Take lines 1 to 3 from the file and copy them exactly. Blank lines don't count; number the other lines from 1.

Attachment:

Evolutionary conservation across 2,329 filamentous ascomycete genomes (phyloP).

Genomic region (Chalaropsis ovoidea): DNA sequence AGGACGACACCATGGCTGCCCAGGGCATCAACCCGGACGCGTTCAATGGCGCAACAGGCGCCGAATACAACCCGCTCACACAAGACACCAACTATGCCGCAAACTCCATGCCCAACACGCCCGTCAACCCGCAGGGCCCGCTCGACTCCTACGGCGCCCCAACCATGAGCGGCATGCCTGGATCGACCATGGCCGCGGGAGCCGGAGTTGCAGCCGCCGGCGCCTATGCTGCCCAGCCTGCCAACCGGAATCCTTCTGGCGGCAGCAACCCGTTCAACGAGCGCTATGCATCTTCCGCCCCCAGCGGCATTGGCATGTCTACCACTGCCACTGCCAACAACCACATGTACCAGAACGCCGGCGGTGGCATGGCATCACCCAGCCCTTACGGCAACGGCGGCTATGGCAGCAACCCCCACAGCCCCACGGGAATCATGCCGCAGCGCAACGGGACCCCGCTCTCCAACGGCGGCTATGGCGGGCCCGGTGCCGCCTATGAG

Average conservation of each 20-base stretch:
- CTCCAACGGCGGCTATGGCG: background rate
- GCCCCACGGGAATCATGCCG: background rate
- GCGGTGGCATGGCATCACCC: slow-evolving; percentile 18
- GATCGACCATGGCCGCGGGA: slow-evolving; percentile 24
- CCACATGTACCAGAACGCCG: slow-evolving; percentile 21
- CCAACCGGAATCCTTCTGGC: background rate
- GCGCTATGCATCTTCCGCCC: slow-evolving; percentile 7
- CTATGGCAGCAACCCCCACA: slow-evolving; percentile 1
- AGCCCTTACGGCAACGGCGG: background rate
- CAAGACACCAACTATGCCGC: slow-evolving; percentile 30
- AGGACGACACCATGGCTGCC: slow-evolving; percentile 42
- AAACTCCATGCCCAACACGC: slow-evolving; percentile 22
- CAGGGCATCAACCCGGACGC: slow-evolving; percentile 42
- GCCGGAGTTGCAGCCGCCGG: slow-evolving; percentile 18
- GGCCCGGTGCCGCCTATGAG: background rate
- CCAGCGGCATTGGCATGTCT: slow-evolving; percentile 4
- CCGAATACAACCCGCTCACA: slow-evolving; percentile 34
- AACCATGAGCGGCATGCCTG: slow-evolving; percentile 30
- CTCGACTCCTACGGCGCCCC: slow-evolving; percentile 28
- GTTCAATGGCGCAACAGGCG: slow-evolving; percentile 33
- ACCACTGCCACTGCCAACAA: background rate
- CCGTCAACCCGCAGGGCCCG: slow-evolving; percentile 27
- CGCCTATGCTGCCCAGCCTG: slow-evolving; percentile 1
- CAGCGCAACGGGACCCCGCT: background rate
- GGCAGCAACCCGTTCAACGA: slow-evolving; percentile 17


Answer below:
Evolutionary conservation across 2,329 filamentous ascomycete genomes (phyloP).

Genomic region (Chalaropsis ovoidea): DNA sequence AGGACGACACCATGGCTGCCCAGGGCATCAACCCGGACGCGTTCAATGGCGCAACAGGCGCCGAATACAACCCGCTCACACAAGACACCAACTATGCCGCAAACTCCATGCCCAACACGCCCGTCAACCCGCAGGGCCCGCTCGACTCCTACGGCGCCCCAACCATGAGCGGCATGCCTGGATCGACCATGGCCGCGGGAGCCGGAGTTGCAGCCGCCGGCGCCTATGCTGCCCAGCCTGCCAACCGGAATCCTTCTGGCGGCAGCAACCCGTTCAACGAGCGCTATGCATCTTCCGCCCCCAGCGGCATTGGCATGTCTACCACTGCCACTGCCAACAACCACATGTACCAGAACGCCGGCGGTGGCATGGCATCACCCAGCCCTTACGGCAACGGCGGCTATGGCAGCAACCCCCACAGCCCCACGGGAATCATGCCGCAGCGCAACGGGACCCCGCTCTCCAACGGCGGCTATGGCGGGCCCGGTGCCGCCTATGAG

Average conservation of each 20-base stretch: